U.S. based human rights lawyer, Jared Genser, announced this week that his firm would be taking up the defense of jailed Kazakh businessman Iskander Yerimbetov. Yerimbetov was arrested in November 2017, detained in an Almaty shopping center parking lot and charged alongside three associates with embezzlement and money laundering.
As Kazakh authorities put it, Yerimbetov is accused of embezzling about $3 million through a company he controls but also is implicated in the much larger network Astana says branches out from fugitive ex-banker Mukhtar Ablyazov.
Yerimbetov, as Eurasianet outlined recently, made a fortune in telecoms before branching out to a candy factory and an Almaty civil aviation company. The latter two businesses and a network of offshore companies, Kazakh authorities claim, are how Ablyazov laundered his money.Enjoying this article? Click here to subscribe for full access. Just $5 a month.
Kazakh authorities also link Yerimbetov to Ablyazov via Yerimbetov’s sister, Bota Jardemalie. Jardemalie, a Harvard-trained lawyer, has been granted political asylum in Belgium. As one of Ablyazov’s lawyers, she has been pursued by Astana, also accused of corruption.
In 2013, Ablyazov was arrested in France and extradition was requested by Russian and Ukrainian authorities (France and Kazakhstan do not have a mutual extradition treaty in place). An extradition order issued in 2015 was overturned in December 2016, with a French court saying the Russian and Ukrainian requests were political motivated and therefore invalid.
Ablyazov was convicted in absentia in June 2017 by a court in Astana.
Astana has gone to extreme lengths to pursue those tied to Ablyazov, including his wife and daughter being spirited away from their villa in Rome by masked men and deported back to Kazakhstan, only to have Italy rescind the deportation order after international outcry. In 2016, cybersecurity researchers released a report claiming that Astana allegedly ran a phishing and malware campaign targeting journalists, dissidents, their family, and their lawyers — many linked back to Ablyazov.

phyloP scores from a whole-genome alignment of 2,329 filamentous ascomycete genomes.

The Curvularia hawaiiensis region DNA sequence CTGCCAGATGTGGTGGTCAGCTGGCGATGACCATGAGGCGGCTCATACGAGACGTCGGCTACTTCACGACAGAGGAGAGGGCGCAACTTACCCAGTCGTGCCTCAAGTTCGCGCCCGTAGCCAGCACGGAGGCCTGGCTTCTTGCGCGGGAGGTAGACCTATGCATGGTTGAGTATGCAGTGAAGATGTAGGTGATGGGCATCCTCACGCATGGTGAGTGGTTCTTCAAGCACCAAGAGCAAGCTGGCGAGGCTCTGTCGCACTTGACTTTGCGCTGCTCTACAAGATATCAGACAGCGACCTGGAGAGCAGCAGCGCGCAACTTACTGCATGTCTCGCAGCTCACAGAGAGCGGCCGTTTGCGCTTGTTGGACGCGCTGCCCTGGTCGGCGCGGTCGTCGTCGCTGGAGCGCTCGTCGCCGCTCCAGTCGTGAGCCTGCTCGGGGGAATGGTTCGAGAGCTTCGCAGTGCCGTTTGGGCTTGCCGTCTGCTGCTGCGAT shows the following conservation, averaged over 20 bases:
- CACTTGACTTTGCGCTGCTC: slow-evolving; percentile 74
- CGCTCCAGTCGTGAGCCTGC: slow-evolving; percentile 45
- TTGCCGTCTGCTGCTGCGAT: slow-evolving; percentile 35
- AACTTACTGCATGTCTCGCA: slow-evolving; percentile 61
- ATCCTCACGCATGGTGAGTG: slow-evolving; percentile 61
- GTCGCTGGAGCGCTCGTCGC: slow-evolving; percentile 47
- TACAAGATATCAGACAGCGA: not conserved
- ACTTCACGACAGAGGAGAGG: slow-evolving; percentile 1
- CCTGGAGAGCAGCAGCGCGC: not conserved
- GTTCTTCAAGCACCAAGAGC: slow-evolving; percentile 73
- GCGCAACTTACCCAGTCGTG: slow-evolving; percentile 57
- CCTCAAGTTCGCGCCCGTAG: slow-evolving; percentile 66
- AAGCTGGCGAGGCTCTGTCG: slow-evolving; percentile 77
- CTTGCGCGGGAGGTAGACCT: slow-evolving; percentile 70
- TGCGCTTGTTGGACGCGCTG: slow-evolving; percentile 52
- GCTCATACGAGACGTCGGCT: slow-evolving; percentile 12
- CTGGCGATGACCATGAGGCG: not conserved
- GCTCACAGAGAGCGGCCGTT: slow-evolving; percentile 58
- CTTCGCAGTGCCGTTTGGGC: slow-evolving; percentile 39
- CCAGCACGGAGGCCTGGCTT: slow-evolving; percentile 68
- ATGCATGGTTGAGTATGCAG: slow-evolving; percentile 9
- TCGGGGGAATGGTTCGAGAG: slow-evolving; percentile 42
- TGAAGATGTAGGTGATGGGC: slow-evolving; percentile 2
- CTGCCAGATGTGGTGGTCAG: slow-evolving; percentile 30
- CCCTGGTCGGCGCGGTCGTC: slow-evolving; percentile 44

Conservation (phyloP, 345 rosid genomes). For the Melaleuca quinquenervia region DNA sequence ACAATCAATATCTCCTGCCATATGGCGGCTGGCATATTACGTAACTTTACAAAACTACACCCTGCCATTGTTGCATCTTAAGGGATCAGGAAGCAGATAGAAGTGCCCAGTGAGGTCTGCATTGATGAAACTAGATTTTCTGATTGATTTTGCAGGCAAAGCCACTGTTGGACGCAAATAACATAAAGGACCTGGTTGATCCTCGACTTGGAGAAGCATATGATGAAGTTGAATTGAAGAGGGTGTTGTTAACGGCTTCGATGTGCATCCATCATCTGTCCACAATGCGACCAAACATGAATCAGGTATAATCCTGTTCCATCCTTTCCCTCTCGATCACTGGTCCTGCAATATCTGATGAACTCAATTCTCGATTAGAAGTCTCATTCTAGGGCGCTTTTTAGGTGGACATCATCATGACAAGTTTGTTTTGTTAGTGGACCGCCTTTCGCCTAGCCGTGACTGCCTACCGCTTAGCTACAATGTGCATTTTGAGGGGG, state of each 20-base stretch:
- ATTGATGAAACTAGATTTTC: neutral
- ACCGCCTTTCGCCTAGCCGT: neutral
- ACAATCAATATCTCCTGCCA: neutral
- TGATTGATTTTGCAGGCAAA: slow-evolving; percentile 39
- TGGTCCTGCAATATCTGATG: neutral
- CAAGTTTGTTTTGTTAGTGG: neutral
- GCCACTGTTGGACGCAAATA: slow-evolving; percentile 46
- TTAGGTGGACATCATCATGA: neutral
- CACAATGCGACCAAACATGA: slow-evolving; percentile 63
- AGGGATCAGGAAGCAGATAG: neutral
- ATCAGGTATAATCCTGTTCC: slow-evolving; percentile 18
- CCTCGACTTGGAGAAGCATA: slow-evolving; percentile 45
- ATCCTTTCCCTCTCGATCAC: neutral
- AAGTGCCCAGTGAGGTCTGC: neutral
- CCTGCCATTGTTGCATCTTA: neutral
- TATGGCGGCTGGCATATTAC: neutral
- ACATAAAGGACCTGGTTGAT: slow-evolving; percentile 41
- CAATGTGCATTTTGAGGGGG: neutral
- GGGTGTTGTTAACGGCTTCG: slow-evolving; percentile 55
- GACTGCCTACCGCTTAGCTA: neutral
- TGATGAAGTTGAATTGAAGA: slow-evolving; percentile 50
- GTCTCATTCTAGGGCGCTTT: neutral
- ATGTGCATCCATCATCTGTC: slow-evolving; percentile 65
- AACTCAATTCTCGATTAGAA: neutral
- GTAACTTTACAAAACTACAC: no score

Given this background, it’s no surprise that Yerimbetov’s family describes him as a “hostage.” This language is also used in the statement issued by Genser’s firm, Perseus Strategies: “Yerimbetov is now a hostage of Nazarbayev’s regime, seized in a brazen reprisal against Jardemalie for her human rights work.”
In an op-ed for U.S. News ahead of President Nursultan Nazarbayev’s visit to the United States earlier this month, Jardemalie said the charges against her brother were fabricated and politically motivated. “Nazarbayev is angry that he has been unable to get his hands on or eliminate his nemesis,” Jardemalie wrote in reference to Ablyazov.
Jardemalie also claimed her brother has been subject to torture while in custody, describing it great detail:
Iskander was later taken into detention, under the control of Kazakhstan’s political police, and he has been subjected to horrific physical and psychological torture. Other prisoners are ordered to beat him with a stick wrapped in a wet towel so bruises aren’t as visible. He has survived multiple strangulation attempts. He has been locked up in solitary in a freezing cell without sufficient clothing. He has been threatened with injections of HIV-infected blood. On top of it all, he has been told that his son and our elderly father will also be arrested if he doesn’t cooperate.
Kazakhstan’s anti-corruption service denies the torture accusation.
It’s unclear (though unlikely) whether Yerimbetov’s case came up in discussions between Nazarbayev and U.S. President Donald Trump. The two issued friendly and upbeat statements from the White House, with no mention of human rights.
According to RFE/RL, Jardemalie asked Genser to take on her brother’s case.
Genser has taken on a wide range of human rights cases both through his firm and Freedom Now, an NGO aimed at freeing prisoners of conscience, which he founded. His client list, both past and current, hosts a range of notable characters, including Myanmar’s Aung San Suu Kyi, Malaysia’s Anwar Ibrahim, and China’s late Liu Xiaobo and now his wife Liu Xia.
Genser said in the Perseus Strategies statement that they would “act in Washington and around the world to expose the injustice of both [Yerimbetov’s] arbitrary detention and the horrific conditions of his ongoing torture in detention.” He went on said the firm would “urge the U.S., Canada, EU, and other countries to impose targeted sanctions under Global Magnitsky laws against those responsible for the most severe abuses in Kazakhstan against Iskander and other political prisoners.”